The Twin Lives of William Shagsper & Edward de Vere

Despite the differences in their inherent skills, family background and status it occurred to me that there are some remarkable similarities between the lives of Edward de Vere, the 17th Earl of Oxford and William Shagspere, the jobbing actor and stage-hand from Stratford-upon-Avon. Indeed, both men were married under dubious circumstances to a woman by the name of Anne. The Earl of Oxford stood to gain financially from marrying William Cecil’s daughter, while William Shagspere stood to gain from Anne Hathawaye’s dowry. In fact both men had problems with their wives, assets and properties, although in differing scales or proportions and both had to juggle their financial and marital affairs for the most part of their lives. And the coincidences continue, for example both men had a father named John which is curious although the Earl’s father had died when he was seven years old while Shagspere’s father was still alive. They even shared similar life-spans, the Earl of Oxford dying at the age of fifty-four and William Shagspere dying of excessive alcohol consumption at the age of fifty-five. They both had a daughter named, in the case of Edward de Vere who named his daughter Susan and Shagspere who named his Susanna. They appear to have experienced by some strange quirk of coincidence “Parallel Lives”.

A contemporary view of Billesley Hall as it stands today where the Earl of Oxford stayed while in Stratford-upon-Avon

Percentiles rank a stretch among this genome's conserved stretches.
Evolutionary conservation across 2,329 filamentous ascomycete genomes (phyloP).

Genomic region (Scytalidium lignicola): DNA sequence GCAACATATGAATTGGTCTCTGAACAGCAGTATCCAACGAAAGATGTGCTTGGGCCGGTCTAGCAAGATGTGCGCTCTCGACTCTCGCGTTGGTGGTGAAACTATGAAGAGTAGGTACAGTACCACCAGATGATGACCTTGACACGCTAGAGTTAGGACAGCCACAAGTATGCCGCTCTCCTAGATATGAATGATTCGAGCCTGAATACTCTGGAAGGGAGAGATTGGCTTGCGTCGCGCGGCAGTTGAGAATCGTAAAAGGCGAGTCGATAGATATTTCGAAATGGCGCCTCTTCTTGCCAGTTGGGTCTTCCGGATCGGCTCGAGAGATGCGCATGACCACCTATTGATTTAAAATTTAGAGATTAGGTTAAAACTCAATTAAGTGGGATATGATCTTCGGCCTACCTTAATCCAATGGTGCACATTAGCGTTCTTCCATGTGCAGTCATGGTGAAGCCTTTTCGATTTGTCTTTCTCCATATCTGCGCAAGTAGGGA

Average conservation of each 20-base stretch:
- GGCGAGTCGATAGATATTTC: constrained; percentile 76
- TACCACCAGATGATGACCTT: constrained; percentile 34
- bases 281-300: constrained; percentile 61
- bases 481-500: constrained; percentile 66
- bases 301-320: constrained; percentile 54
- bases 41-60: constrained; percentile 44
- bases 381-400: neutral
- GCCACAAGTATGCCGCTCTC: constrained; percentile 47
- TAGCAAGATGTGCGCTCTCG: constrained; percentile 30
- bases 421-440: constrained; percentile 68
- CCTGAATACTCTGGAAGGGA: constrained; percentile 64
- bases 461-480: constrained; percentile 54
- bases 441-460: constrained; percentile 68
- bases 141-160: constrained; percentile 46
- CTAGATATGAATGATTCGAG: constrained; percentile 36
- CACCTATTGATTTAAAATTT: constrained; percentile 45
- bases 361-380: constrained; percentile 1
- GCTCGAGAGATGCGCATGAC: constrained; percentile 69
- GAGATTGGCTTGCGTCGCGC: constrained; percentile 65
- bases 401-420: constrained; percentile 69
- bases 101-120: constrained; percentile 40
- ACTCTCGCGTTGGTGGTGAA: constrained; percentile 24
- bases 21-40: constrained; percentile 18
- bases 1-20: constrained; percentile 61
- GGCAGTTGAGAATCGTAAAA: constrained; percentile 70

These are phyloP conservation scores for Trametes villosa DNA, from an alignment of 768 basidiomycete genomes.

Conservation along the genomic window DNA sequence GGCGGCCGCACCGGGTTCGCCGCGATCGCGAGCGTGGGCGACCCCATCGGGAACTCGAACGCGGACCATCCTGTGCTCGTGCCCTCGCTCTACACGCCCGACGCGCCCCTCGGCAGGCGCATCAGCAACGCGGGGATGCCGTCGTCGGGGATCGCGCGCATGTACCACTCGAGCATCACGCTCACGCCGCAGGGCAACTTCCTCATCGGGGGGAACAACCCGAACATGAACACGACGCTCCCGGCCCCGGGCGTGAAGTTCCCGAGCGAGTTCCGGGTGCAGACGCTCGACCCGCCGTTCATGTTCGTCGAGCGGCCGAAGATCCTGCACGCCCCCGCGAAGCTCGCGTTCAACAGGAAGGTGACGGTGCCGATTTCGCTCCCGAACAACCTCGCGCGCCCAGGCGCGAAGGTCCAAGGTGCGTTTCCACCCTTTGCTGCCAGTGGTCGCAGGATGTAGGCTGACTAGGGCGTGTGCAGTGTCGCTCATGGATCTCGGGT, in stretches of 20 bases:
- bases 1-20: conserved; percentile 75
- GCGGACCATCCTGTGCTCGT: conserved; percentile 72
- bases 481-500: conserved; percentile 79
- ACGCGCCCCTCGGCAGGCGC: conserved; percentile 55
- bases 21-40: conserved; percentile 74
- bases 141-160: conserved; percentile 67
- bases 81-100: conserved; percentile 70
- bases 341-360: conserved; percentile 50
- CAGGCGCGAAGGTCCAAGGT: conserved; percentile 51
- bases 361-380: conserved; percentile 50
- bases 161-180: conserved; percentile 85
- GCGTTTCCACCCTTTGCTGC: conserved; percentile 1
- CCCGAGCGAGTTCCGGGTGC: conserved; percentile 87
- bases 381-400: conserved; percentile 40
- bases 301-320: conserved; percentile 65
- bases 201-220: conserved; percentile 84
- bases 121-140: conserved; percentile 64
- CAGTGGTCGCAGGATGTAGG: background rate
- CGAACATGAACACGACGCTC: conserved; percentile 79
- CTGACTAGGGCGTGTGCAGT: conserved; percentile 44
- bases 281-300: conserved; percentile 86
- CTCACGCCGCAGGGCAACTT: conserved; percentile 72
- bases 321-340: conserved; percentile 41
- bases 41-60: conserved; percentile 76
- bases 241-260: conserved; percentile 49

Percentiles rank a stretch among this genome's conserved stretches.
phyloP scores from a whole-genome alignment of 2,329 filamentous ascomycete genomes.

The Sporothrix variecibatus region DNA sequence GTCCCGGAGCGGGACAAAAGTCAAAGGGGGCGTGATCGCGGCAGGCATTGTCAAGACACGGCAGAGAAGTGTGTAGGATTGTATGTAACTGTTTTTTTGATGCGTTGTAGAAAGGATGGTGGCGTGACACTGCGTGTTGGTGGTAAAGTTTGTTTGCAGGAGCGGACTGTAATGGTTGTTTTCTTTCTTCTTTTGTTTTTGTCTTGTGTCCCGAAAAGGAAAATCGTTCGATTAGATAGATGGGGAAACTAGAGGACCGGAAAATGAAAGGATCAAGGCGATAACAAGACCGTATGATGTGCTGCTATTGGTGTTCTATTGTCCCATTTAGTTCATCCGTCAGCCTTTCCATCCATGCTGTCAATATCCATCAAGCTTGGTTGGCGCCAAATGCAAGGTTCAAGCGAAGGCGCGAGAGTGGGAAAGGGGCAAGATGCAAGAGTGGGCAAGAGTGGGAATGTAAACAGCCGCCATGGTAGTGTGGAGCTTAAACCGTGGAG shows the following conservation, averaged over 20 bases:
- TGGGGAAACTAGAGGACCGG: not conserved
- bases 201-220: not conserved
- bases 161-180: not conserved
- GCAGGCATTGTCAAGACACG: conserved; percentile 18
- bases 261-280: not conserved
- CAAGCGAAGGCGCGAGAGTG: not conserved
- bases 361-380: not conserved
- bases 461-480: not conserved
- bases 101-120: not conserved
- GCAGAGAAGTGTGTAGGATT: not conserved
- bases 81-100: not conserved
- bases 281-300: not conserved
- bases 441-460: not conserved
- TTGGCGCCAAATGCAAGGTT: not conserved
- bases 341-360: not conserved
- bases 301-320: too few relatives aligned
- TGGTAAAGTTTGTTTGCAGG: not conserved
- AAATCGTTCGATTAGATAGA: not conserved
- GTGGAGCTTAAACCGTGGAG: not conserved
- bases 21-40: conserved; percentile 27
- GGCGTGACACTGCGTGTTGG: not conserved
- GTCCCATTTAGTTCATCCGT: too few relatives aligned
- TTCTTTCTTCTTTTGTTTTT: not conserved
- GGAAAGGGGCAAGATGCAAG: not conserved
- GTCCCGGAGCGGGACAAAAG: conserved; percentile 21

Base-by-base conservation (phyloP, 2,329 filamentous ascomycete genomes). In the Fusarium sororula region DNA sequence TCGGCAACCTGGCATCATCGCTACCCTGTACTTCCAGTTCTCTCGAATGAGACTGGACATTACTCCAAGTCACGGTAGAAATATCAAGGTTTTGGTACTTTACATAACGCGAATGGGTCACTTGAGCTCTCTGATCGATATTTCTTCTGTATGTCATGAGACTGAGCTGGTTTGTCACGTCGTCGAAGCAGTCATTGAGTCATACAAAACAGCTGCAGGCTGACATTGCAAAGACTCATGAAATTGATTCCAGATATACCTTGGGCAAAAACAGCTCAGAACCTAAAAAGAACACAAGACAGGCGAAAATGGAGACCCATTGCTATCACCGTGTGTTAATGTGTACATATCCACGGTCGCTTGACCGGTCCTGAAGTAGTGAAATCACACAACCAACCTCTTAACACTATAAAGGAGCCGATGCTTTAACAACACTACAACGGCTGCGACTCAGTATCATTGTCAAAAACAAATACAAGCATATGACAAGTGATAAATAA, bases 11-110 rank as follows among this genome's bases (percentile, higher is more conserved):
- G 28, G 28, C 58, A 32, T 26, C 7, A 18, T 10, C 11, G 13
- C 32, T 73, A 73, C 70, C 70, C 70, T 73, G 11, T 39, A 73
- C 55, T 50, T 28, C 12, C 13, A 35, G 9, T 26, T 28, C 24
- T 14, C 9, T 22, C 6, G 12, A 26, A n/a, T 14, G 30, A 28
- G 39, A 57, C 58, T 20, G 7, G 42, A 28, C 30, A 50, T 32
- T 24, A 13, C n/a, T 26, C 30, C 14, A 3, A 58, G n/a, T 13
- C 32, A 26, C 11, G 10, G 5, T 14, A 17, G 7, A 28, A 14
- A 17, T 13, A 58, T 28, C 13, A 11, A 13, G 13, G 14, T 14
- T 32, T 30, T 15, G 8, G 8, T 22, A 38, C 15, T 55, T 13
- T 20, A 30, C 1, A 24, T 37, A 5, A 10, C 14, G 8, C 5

On occasions the Earl of Oxford visited his relative, Elizabeth Trussel who lived at Billesley Hall, Stratford-upon-Avon, that is a half-hours walk from the Forest of Arden and it is plausible that he became acquainted with the events and personages residing there including the actor William Shagspere and his father John. Both had close friends and fervent enemies that crossed their paths and influenced their status and ultimate rise to unimaginable heights. Both men worked with and mixed in the dramatic milieu of London’s theatres, although Oxford wrote plays and Shagspere worked as an actor. However, where the Earl of Oxford arose from his father’s riches in Oxford as tutelary Lord Great Chamberlain and then declined in obscurity and penniless rags in Hackney, while the Stratford actor arose from the tatters of his father’s debts, despite his status as Alderman of Stratford (1571) and, after a long period of time in London, eventually retired a knighted gentleman into relative riches. Therefore, it is easy to understand why William Shagspere so easily fitted the bill when he was chosen to assume the role of “literary mask” for the Earl of Oxford. Where they differed on the contrary is easy to discern, W. Shagspere was born a commoner (though eventually granted a coat of arms), Edward de Vere was born a nobleman who tried to lift the curse on his family background eventually fell into disrepute. However, the Earl of Oxford’s wife died in 1588, while Shagspere’s wife outlived him although Shagspere’s sister, Ann died in 1579. What has confounded many biographers when listing details of Shakespeare’s life is that Edward de Vere lived in the London district of Stratford and that there is in actual fact another river Avon running into the Bristol straits through Bath and perhaps the Earl was for a time living nearby in one of his landed estates. However, the accolade “Bard of Avon” did not come into common usage until the 18th century. Since the advent of J. Thomas “Looney’s Revelations” on the “Shakespeare Authorship Controversy” though serious researchers have cast doubt over the life of “The Shadowy Figure of Shakespeare” suggesting that William Shagspere was a “literary mask” for the Earl of Oxford‘s secret preoccupations as Queen Elizabeth 1st’s “spin-doctor” because a good play, as they say, is worth a thousand speeches. There is sufficient evidence and suspicion to assume that Edward de Vere‘s talents as a poet and dramatist were deployed by the state essentially for propagandist purposes (he was granted a £1,000 pound annuity by the Queen) and that he probably worked hand-in-glove with the intelligencer, Sir Francis Bacon as a spy on his visits to France and Italy.